494 F2d 1269 United States v. D Stapleton
494 F.2d 1269
UNITED STATES of America, Plaintiff-Appellee,
Charles D. STAPLETON, Defendant-Appellant.
United States Court of Appeals, Ninth Circuit.
April 11, 1974, Rehearing Denied July 11, 1974.
Ralph C. Larsen, Gardena, Cal., for defendant-appellant.
William D. Keller, U.S. Atty., Eric A. Nobles, Jerry L. Newton, Asst. U.S. Attys., for plaintiff-appellee.
Before DUNIWAY, CARTER and WRIGHT, Circuit Judges.
DUNIWAY, Circuit Judge:
This case presents an unusual question under the double jeopardy clause of the Fifth Amendment. In 1969, Stapleton was convicted under six counts of an indictment charging violations of 18 U.S.C. 371, 472 and 473. He appealed, and we remanded the case. Our order read as follows:
The government concedes because of government error that the defendant is entitled to a new trial.
The cause is remanded to the district court with authority to entertain a motion from defendant for a new trial, which, in the circumstances here, should be granted.
When he appeared before the district court, however, Stapleton did not move for a new trial. The following colloquy occurred:
'THE COURT: It is a rather strange order from the Ninth Circuit. In the light of this order it seems to say that the defendant is entitled to a new trial and the Court will order a new trial and I will set it down for trial setting.
MR. LEE (attorney for Stapleton): Your Honor, if I may just for clarification, let the record show that this is on the Court's own motion and over the objection of the defendant.
THE COURT: Yes.'
This appeal is from a conviction at the new trial that had thus been ordered by the trial judge.
We are forced to agree that our order is 'rather strange.' It does not reverse or vacate the judgment. It might be construed to mean that the district court need not have granted a new trial if the defendant did not move for a new trial. In that case, Stapleton would have still stood convicted under the first judgment. That, however, is not the result that he was after when he appealed. We are confident that, when he refused to move for a new trial, he was not seeking to preserve the original judgment. He was simply making a record to preserve a double jeopardy claim when the court granted the new trial. We think that the proper construction of our order is that we wanted a new trial granted, and, instead of ordering one ourselves, instructed the trial court to do so.
There is no doubt that jeopardy attached when Stapleton was first tried. However, a defendant who appeals and is found entitled to a new trial has waived his right to claim double jeopardy at the second trial. See, e.g., United States v. Ball, 1896, 163 U.S. 662, 672, 16 S.Ct. 1192, 41 L.Ed. 300; United States v. Jorn, 1971, 400 U.S. 470, 484, 91 S.Ct. 547, 27 L.Ed.2d 543. It does not matter that the decision is based on the government's confession of error, rather than on independent finding of error by the appellate court. Stroud v. United States, 1919, 251 U.S. 15, 40 S.Ct. 50, 64 L.Ed. 103. There, a conviction was reversed on appeal, on the basis of a confession of error. The Court said:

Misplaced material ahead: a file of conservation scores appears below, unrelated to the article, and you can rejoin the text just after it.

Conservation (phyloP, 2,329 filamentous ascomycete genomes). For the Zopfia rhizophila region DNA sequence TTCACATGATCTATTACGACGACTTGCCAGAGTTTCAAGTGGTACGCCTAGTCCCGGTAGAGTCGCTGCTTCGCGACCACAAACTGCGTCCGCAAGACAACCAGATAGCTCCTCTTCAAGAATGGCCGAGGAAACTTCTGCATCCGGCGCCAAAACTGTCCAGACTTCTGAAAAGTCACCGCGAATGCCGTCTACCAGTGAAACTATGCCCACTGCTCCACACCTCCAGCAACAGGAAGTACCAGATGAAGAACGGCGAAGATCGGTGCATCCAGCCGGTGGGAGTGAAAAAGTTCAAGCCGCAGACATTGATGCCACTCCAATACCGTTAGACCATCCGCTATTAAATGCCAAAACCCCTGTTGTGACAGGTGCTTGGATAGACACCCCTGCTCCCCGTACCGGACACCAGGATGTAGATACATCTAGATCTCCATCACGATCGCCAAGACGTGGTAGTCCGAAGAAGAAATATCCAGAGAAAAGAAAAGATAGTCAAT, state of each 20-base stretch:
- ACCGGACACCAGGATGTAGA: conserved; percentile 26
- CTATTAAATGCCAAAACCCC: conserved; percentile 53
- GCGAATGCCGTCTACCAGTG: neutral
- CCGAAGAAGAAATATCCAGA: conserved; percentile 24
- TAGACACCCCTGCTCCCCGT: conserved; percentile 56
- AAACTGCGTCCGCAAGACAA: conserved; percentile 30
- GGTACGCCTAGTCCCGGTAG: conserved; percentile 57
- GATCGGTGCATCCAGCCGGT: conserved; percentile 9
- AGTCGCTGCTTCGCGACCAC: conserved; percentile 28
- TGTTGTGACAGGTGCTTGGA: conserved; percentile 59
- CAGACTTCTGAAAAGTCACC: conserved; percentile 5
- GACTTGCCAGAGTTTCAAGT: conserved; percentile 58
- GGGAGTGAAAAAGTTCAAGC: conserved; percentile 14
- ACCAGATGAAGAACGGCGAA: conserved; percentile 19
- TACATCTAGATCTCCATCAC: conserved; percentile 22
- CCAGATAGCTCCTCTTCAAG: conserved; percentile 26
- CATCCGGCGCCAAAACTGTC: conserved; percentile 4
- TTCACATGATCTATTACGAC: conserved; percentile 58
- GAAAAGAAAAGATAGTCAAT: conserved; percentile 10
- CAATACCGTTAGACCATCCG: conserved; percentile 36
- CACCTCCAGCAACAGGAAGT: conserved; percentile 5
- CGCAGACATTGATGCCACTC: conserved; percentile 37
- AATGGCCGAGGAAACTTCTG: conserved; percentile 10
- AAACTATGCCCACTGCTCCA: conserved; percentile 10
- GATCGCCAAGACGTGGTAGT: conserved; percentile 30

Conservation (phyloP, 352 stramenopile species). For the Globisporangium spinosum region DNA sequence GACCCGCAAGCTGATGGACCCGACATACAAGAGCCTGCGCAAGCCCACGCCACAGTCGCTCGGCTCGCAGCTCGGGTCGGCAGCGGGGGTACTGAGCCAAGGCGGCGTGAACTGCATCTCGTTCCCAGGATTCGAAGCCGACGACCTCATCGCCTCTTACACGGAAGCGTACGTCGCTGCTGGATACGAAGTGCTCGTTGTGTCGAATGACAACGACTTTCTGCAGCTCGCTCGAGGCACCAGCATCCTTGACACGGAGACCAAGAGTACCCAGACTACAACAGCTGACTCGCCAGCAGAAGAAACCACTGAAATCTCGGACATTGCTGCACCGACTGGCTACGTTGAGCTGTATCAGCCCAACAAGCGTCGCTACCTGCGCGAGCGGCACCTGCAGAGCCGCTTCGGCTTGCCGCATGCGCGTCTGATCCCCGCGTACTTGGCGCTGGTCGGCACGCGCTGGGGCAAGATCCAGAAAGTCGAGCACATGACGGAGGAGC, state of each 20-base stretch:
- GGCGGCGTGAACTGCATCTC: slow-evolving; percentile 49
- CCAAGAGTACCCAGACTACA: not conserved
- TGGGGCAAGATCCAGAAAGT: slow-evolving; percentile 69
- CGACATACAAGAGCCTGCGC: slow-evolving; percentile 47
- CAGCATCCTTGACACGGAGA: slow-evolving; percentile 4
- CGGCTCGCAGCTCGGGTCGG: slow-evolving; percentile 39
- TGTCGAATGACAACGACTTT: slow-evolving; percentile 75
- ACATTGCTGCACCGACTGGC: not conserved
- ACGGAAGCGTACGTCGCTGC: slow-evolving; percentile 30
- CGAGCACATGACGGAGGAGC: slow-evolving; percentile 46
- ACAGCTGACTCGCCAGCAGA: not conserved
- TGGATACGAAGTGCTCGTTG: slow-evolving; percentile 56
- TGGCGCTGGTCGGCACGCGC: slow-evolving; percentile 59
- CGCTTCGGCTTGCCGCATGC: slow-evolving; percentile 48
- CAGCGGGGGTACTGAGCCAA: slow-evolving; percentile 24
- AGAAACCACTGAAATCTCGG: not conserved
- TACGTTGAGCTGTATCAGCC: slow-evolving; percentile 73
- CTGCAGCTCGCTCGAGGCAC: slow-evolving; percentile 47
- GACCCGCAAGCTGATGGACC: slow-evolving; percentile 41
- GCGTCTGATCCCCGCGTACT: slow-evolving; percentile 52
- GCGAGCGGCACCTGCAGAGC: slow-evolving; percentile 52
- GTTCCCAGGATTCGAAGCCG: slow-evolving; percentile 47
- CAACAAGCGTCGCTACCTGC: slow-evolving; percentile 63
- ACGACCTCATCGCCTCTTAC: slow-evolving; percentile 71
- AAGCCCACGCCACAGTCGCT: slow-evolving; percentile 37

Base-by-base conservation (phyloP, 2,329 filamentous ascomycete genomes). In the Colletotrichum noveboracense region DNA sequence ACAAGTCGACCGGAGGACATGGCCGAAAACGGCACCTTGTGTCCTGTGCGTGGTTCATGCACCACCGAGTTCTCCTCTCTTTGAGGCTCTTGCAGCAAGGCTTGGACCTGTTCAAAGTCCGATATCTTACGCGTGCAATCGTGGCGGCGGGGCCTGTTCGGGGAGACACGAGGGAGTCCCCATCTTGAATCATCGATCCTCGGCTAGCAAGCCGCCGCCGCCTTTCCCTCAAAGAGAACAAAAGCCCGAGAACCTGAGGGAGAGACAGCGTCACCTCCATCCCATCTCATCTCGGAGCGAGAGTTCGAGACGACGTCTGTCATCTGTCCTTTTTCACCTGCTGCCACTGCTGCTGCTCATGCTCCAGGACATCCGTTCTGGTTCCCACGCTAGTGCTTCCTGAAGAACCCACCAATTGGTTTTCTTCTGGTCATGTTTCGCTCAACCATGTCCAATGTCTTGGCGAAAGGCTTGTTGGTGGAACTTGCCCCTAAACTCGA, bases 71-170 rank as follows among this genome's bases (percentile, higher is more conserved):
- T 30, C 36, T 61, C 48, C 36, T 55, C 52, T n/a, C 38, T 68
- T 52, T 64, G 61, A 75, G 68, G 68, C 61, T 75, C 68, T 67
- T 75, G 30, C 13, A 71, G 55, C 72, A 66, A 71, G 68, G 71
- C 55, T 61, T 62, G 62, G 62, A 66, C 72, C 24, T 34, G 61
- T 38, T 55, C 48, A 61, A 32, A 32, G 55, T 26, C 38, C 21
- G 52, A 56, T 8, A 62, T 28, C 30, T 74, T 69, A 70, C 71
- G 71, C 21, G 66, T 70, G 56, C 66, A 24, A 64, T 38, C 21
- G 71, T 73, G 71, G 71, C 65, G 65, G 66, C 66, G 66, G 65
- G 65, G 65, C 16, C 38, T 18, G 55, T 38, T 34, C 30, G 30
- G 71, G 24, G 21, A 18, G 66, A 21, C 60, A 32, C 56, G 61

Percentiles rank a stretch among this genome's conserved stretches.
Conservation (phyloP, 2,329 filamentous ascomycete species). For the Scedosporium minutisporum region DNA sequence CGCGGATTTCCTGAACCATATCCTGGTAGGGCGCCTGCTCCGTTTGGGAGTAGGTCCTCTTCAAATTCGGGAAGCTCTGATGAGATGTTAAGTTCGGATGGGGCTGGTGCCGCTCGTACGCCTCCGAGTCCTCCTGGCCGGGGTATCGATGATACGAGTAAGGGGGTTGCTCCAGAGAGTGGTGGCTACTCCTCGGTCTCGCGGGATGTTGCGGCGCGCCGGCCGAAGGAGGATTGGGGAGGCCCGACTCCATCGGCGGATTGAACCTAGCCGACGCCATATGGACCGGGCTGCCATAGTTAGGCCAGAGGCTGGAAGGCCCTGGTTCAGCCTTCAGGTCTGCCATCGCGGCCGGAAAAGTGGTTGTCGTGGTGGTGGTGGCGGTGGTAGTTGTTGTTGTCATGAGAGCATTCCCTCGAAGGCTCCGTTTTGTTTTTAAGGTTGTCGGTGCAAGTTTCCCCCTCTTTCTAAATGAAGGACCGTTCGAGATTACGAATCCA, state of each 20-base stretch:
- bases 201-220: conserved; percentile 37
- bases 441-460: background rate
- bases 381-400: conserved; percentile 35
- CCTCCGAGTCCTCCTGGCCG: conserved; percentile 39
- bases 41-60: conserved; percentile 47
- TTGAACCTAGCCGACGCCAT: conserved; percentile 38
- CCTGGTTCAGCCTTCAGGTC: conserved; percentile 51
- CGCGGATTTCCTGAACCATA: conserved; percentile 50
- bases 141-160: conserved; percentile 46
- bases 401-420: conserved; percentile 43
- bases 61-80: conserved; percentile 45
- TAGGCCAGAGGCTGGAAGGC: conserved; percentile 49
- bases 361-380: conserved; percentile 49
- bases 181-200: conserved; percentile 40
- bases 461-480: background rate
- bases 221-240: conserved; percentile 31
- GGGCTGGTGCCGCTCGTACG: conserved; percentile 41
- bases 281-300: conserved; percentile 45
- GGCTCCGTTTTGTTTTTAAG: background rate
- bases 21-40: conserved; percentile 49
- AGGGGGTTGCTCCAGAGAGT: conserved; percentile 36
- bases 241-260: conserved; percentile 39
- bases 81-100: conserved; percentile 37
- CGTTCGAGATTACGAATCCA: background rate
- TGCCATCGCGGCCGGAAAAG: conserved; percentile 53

The conviction and sentence upon the former trials were reversed upon writs of error sued out by the plaintiff in error. The only thing the appellate court could do was to award a new trial on finding error in the proceeding, thus the plaintiff in error himself invoked the action of the court which resulted in a further trial. In such cases he is not placed in second jeopardy within the meaning of the Constitution. Id. at 18, 40 S.Ct. at 51.
Our order was made in response to Stapleton's appeal from his first conviction. In spite of the form of our order, the only way to eliminate the error confessed by the government was to grant a new trial. That is the gist of what we said, although we did not order a new trial. The principle of Stroud is equally applicable here.1 There was no double jeopardy at the second trial.
Stapleton's second claim of error is without merit. The trial was by the court. Seven exhibits had been produced by the government and marked for identification. There was extensive testimony about each of them, but they were not formally offered or received in evidence. Nonetheless, both parties, and the judge, acted as if they were in evidence, and the judge relied upon them in finding Stapleton guilty. When the parties rested, defense counsel raised no question about the exhibits not being in evidence. Thus the exhibits had in fact been admitted. After the judge made his decision, and at the time when Stapleton appeared for sentencing, the government asked the judge to reopen the case to permit the government to move that the exhibits be admitted. The court granted the motion and formally admitted the exhibits. This was, in substance, a mere correction of the record to show what actually happened. Stapleton was not prejudiced.
A different problem would be presented if Stapleton had not appealed and the trial judge had ordered a new trial on his own motion, over Stapleton's objection. See cases cited in 8A J. Moore, Federal Practice P33.02(1) at 33-4-33-5 (1973) and 2 C. Wright, Federal Practice and Procedure 551 at 483 (1969). The Supreme Court has not ruled on this question. See United States v. Smith (1947) 331 U.S. 469, 474-475, 67 S.Ct. 1330, 91 L.Ed. 1610. We express no opinion on it